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Oculis Labs uses face recognition for cybersecurity program

Oculis Labs Inc this month is releasing the new version of PrivateEye Enterprise for businesses. To kick off the release, the Hunt Valley cybersecurity company is offering a free 30-day trial package available through its website.
“We wanted a product for enterprises like health care firms and banks that have records with financial and personnel information they want to keep private,” says founder and CEO Bill Anderson.
In 2011, the nine-person firm released PrivateEye, a cybersecurity program for individual users. A standard web cam in computers and tablets is set to recognize the authorized user’s face. The user can instantly blur the screen by turning his/her head. Alternatively, the program can be set so that the face of anyone who enters the user’s area pops up on the screen.
“We are using motion sensor and face recognition technologies to protect company information,” says Anderson. “A person who comes into my office, who comes up behind me cannot read the data.”
All versions of PrivateEye and PrivateEye Enterprise have racked up more than 10,000 users in 30 countries, according to Anderson. PrivateEye Enterprise uses the same technology as PrivateEye but, based on users' comments, focuses on companies. The new version lets their IT departments manage and control security measures.
PrivateEye costs $20 per user. For PrivateEye Enterprise, a small company of, for example, 50 users, pays $60 per user; a large company of about 1,000 to 2,000 pays $30 per user. These are one-time fees; there is no annual charge.
Anderson founded Oculis Labs in 2007 to solve a problem that anti-virus and encryption technology did not address. “You need to secure the last two feet of the Internet  — the distance from the computer screen to the user’s eye,” he says. “Security spending is wasted if anyone —  insiders and strangers — can look at what’s on a person’s screen.”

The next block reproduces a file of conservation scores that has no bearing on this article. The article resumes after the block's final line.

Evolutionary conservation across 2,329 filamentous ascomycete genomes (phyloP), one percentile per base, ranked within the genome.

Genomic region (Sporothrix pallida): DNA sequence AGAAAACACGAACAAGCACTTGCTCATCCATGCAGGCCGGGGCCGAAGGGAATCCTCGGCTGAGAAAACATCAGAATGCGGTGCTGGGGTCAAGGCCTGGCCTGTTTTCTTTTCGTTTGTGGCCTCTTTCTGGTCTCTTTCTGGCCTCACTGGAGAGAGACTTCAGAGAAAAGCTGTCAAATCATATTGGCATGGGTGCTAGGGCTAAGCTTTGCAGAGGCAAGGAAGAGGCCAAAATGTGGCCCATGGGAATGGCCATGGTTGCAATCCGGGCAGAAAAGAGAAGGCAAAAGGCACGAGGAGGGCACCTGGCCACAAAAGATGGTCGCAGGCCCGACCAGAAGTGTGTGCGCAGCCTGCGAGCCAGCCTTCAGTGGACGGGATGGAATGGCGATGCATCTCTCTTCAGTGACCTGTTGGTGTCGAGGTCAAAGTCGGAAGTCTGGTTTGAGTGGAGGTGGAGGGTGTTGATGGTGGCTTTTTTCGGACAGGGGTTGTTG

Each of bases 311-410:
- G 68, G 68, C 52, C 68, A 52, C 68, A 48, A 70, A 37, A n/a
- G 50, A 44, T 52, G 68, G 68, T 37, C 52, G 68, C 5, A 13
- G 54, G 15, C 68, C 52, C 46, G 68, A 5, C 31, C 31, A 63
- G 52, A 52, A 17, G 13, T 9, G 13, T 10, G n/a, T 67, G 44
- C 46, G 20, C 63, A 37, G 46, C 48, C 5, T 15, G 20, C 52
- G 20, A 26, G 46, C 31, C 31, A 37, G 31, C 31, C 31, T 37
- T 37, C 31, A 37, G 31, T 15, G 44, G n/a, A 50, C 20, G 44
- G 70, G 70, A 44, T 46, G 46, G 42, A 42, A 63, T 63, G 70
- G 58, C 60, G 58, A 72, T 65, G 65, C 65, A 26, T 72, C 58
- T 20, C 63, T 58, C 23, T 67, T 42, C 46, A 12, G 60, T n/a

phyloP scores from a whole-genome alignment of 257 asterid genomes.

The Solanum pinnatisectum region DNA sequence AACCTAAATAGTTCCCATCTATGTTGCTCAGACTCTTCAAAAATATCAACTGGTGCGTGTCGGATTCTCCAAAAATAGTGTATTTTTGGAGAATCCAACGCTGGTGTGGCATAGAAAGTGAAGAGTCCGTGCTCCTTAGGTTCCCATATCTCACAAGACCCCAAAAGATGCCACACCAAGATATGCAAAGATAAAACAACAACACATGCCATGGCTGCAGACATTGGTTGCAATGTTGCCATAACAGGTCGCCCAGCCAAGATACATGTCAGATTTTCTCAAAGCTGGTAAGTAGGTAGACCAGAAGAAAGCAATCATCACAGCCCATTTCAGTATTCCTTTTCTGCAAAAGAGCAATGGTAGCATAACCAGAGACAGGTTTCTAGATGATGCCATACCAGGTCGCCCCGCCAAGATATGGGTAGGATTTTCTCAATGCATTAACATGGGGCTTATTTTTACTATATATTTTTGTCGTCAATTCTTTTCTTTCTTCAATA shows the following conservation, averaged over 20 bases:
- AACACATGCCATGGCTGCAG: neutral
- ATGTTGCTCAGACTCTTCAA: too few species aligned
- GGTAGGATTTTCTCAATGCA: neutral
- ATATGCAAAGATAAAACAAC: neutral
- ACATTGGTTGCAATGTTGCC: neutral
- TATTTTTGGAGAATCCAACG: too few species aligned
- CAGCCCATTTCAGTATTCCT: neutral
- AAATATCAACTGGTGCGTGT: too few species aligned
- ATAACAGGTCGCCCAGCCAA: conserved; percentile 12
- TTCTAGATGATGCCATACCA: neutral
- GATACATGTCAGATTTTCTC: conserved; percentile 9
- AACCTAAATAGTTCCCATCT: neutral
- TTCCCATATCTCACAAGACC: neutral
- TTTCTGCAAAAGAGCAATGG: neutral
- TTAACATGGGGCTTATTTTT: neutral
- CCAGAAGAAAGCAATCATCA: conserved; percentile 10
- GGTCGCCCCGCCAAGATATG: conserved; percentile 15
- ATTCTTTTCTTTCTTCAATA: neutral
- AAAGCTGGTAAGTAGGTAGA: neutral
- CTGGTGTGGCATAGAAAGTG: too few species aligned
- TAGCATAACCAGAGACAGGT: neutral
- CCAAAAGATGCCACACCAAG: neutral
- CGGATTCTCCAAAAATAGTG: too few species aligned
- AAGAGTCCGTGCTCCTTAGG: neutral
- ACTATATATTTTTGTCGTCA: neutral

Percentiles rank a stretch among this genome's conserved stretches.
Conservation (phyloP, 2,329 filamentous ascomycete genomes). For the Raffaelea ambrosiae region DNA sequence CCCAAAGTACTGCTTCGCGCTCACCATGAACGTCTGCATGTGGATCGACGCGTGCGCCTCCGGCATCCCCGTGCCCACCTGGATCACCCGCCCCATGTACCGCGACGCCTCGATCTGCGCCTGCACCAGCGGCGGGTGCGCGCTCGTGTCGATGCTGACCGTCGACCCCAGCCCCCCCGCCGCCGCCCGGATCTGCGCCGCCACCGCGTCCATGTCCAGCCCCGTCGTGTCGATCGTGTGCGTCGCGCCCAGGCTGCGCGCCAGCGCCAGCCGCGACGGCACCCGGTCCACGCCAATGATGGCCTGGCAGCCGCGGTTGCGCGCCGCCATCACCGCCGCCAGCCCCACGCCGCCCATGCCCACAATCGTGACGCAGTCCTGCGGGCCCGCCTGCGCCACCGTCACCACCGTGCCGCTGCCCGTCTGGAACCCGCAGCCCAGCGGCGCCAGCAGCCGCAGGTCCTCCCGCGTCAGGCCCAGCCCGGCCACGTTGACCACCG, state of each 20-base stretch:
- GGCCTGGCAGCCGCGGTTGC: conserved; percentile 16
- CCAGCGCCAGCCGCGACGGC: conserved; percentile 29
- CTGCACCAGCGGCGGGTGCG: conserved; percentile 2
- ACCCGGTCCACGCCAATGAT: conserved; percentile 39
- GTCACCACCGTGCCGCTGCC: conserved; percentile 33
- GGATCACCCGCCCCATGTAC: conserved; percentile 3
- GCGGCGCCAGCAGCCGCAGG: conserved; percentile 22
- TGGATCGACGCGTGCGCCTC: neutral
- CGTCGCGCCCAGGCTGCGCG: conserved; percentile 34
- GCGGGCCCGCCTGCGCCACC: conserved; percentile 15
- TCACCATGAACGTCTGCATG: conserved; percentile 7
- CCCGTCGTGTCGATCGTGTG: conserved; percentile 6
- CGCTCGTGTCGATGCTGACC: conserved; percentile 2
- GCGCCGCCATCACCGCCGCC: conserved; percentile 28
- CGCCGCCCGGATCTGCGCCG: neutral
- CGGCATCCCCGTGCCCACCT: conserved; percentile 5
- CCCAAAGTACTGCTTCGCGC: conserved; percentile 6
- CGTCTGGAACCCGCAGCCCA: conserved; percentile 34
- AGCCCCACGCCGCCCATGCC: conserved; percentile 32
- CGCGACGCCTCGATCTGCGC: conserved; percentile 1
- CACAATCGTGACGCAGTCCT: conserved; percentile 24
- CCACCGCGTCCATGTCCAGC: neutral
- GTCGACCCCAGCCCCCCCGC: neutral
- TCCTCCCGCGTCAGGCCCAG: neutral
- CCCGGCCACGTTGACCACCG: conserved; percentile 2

In 2009, Oculis Labs issued its first product, Chameleon, a software program that allows the user to read a classified document privately, even in a crowded room. The program tracks the authorized user’s eye movement. To the user, the words appear in their normal format. To anyone else looking at the screen, the letters are garbled and the words unrecognizable.
Developed for the intelligence community, Chameleon’s users are government agencies in that community and the US Department of Defense. Chameleon costs thousands of dollars per program.
Oculis Labs is privately financed. Two angel funding rounds raised $3 million. It has received $100,000 from the Maryland Department of Business and Economic Development and $75,000 from the Maryland Technology Development Corp. It has also received funding from In-Q-Tel, a not-for-profit venture capital firm whose purpose is to invest in technology to keep the Central Intelligence Agency current.

Source: Bill Anderson, Oculis Labs Inc.
Writer: Barbara Pash
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